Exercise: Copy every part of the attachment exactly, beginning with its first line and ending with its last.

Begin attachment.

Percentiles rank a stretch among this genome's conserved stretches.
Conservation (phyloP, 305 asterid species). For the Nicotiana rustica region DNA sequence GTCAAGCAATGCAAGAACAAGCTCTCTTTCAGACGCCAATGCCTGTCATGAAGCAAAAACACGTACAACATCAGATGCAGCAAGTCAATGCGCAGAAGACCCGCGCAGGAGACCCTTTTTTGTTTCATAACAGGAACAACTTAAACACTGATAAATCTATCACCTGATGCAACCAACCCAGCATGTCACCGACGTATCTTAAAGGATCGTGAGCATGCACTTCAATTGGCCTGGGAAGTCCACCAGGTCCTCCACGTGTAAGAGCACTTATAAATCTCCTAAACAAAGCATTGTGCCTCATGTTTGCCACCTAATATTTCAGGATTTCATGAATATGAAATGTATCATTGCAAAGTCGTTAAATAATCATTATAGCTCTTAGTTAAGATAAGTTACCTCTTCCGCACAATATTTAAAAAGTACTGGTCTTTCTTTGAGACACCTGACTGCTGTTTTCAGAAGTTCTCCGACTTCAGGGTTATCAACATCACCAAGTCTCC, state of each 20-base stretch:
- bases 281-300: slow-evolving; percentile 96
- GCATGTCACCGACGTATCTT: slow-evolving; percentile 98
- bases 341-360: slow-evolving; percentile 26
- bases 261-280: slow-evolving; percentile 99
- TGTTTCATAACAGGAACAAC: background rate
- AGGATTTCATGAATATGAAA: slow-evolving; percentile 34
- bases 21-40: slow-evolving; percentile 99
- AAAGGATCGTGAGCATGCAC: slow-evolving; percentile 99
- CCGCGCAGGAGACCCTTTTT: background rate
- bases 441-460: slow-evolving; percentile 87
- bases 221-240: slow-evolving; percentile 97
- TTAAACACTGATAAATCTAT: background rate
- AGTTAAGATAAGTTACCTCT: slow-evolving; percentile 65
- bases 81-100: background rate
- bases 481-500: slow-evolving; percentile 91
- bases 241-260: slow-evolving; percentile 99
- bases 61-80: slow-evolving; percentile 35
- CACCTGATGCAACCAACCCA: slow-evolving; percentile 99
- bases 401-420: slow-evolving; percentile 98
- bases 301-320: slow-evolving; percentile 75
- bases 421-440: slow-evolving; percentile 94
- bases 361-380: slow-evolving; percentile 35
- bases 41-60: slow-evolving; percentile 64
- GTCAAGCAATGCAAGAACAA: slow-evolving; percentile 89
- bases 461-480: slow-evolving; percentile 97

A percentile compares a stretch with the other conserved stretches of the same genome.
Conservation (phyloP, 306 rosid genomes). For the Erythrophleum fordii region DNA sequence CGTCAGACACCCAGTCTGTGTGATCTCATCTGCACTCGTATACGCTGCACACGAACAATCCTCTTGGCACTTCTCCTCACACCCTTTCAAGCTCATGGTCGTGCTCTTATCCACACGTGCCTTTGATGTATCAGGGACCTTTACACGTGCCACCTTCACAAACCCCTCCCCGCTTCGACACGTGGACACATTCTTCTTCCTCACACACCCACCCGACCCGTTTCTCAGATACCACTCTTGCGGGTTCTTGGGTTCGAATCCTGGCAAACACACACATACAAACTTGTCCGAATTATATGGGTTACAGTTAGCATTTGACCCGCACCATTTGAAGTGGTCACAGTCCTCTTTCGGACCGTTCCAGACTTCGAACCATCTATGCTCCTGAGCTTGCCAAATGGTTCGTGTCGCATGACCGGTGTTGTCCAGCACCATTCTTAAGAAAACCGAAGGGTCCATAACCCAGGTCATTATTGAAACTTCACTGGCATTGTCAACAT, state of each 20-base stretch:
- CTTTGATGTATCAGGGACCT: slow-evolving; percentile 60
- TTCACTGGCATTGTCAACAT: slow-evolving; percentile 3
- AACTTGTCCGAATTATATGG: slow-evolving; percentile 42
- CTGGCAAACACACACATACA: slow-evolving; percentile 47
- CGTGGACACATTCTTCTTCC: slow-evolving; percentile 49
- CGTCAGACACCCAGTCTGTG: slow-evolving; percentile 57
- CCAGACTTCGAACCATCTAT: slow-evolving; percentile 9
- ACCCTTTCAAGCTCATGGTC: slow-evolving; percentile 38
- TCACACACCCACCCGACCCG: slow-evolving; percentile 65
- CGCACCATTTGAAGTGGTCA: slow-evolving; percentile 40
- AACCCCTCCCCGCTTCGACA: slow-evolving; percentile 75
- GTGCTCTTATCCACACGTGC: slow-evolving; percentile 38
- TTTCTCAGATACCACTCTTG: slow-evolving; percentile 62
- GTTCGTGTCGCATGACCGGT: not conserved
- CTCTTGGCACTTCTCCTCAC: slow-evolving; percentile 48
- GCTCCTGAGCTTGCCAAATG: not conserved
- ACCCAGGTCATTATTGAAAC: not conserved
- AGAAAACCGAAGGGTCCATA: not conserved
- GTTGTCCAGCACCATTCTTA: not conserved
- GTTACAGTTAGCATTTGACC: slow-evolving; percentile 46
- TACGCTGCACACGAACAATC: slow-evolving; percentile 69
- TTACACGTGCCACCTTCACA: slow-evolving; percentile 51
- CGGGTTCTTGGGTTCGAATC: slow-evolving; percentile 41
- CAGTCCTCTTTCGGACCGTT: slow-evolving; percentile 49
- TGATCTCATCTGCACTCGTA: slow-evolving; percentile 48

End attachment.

Percentiles rank a stretch among this genome's conserved stretches.
Conservation (phyloP, 305 asterid species). For the Nicotiana rustica region DNA sequence GTCAAGCAATGCAAGAACAAGCTCTCTTTCAGACGCCAATGCCTGTCATGAAGCAAAAACACGTACAACATCAGATGCAGCAAGTCAATGCGCAGAAGACCCGCGCAGGAGACCCTTTTTTGTTTCATAACAGGAACAACTTAAACACTGATAAATCTATCACCTGATGCAACCAACCCAGCATGTCACCGACGTATCTTAAAGGATCGTGAGCATGCACTTCAATTGGCCTGGGAAGTCCACCAGGTCCTCCACGTGTAAGAGCACTTATAAATCTCCTAAACAAAGCATTGTGCCTCATGTTTGCCACCTAATATTTCAGGATTTCATGAATATGAAATGTATCATTGCAAAGTCGTTAAATAATCATTATAGCTCTTAGTTAAGATAAGTTACCTCTTCCGCACAATATTTAAAAAGTACTGGTCTTTCTTTGAGACACCTGACTGCTGTTTTCAGAAGTTCTCCGACTTCAGGGTTATCAACATCACCAAGTCTCC, state of each 20-base stretch:
- bases 281-300: slow-evolving; percentile 96
- GCATGTCACCGACGTATCTT: slow-evolving; percentile 98
- bases 341-360: slow-evolving; percentile 26
- bases 261-280: slow-evolving; percentile 99
- TGTTTCATAACAGGAACAAC: background rate
- AGGATTTCATGAATATGAAA: slow-evolving; percentile 34
- bases 21-40: slow-evolving; percentile 99
- AAAGGATCGTGAGCATGCAC: slow-evolving; percentile 99
- CCGCGCAGGAGACCCTTTTT: background rate
- bases 441-460: slow-evolving; percentile 87
- bases 221-240: slow-evolving; percentile 97
- TTAAACACTGATAAATCTAT: background rate
- AGTTAAGATAAGTTACCTCT: slow-evolving; percentile 65
- bases 81-100: background rate
- bases 481-500: slow-evolving; percentile 91
- bases 241-260: slow-evolving; percentile 99
- bases 61-80: slow-evolving; percentile 35
- CACCTGATGCAACCAACCCA: slow-evolving; percentile 99
- bases 401-420: slow-evolving; percentile 98
- bases 301-320: slow-evolving; percentile 75
- bases 421-440: slow-evolving; percentile 94
- bases 361-380: slow-evolving; percentile 35
- bases 41-60: slow-evolving; percentile 64
- GTCAAGCAATGCAAGAACAA: slow-evolving; percentile 89
- bases 461-480: slow-evolving; percentile 97

A percentile compares a stretch with the other conserved stretches of the same genome.
Conservation (phyloP, 306 rosid genomes). For the Erythrophleum fordii region DNA sequence CGTCAGACACCCAGTCTGTGTGATCTCATCTGCACTCGTATACGCTGCACACGAACAATCCTCTTGGCACTTCTCCTCACACCCTTTCAAGCTCATGGTCGTGCTCTTATCCACACGTGCCTTTGATGTATCAGGGACCTTTACACGTGCCACCTTCACAAACCCCTCCCCGCTTCGACACGTGGACACATTCTTCTTCCTCACACACCCACCCGACCCGTTTCTCAGATACCACTCTTGCGGGTTCTTGGGTTCGAATCCTGGCAAACACACACATACAAACTTGTCCGAATTATATGGGTTACAGTTAGCATTTGACCCGCACCATTTGAAGTGGTCACAGTCCTCTTTCGGACCGTTCCAGACTTCGAACCATCTATGCTCCTGAGCTTGCCAAATGGTTCGTGTCGCATGACCGGTGTTGTCCAGCACCATTCTTAAGAAAACCGAAGGGTCCATAACCCAGGTCATTATTGAAACTTCACTGGCATTGTCAACAT, state of each 20-base stretch:
- CTTTGATGTATCAGGGACCT: slow-evolving; percentile 60
- TTCACTGGCATTGTCAACAT: slow-evolving; percentile 3
- AACTTGTCCGAATTATATGG: slow-evolving; percentile 42
- CTGGCAAACACACACATACA: slow-evolving; percentile 47
- CGTGGACACATTCTTCTTCC: slow-evolving; percentile 49
- CGTCAGACACCCAGTCTGTG: slow-evolving; percentile 57
- CCAGACTTCGAACCATCTAT: slow-evolving; percentile 9
- ACCCTTTCAAGCTCATGGTC: slow-evolving; percentile 38
- TCACACACCCACCCGACCCG: slow-evolving; percentile 65
- CGCACCATTTGAAGTGGTCA: slow-evolving; percentile 40
- AACCCCTCCCCGCTTCGACA: slow-evolving; percentile 75
- GTGCTCTTATCCACACGTGC: slow-evolving; percentile 38
- TTTCTCAGATACCACTCTTG: slow-evolving; percentile 62
- GTTCGTGTCGCATGACCGGT: not conserved
- CTCTTGGCACTTCTCCTCAC: slow-evolving; percentile 48
- GCTCCTGAGCTTGCCAAATG: not conserved
- ACCCAGGTCATTATTGAAAC: not conserved
- AGAAAACCGAAGGGTCCATA: not conserved
- GTTGTCCAGCACCATTCTTA: not conserved
- GTTACAGTTAGCATTTGACC: slow-evolving; percentile 46
- TACGCTGCACACGAACAATC: slow-evolving; percentile 69
- TTACACGTGCCACCTTCACA: slow-evolving; percentile 51
- CGGGTTCTTGGGTTCGAATC: slow-evolving; percentile 41
- CAGTCCTCTTTCGGACCGTT: slow-evolving; percentile 49
- TGATCTCATCTGCACTCGTA: slow-evolving; percentile 48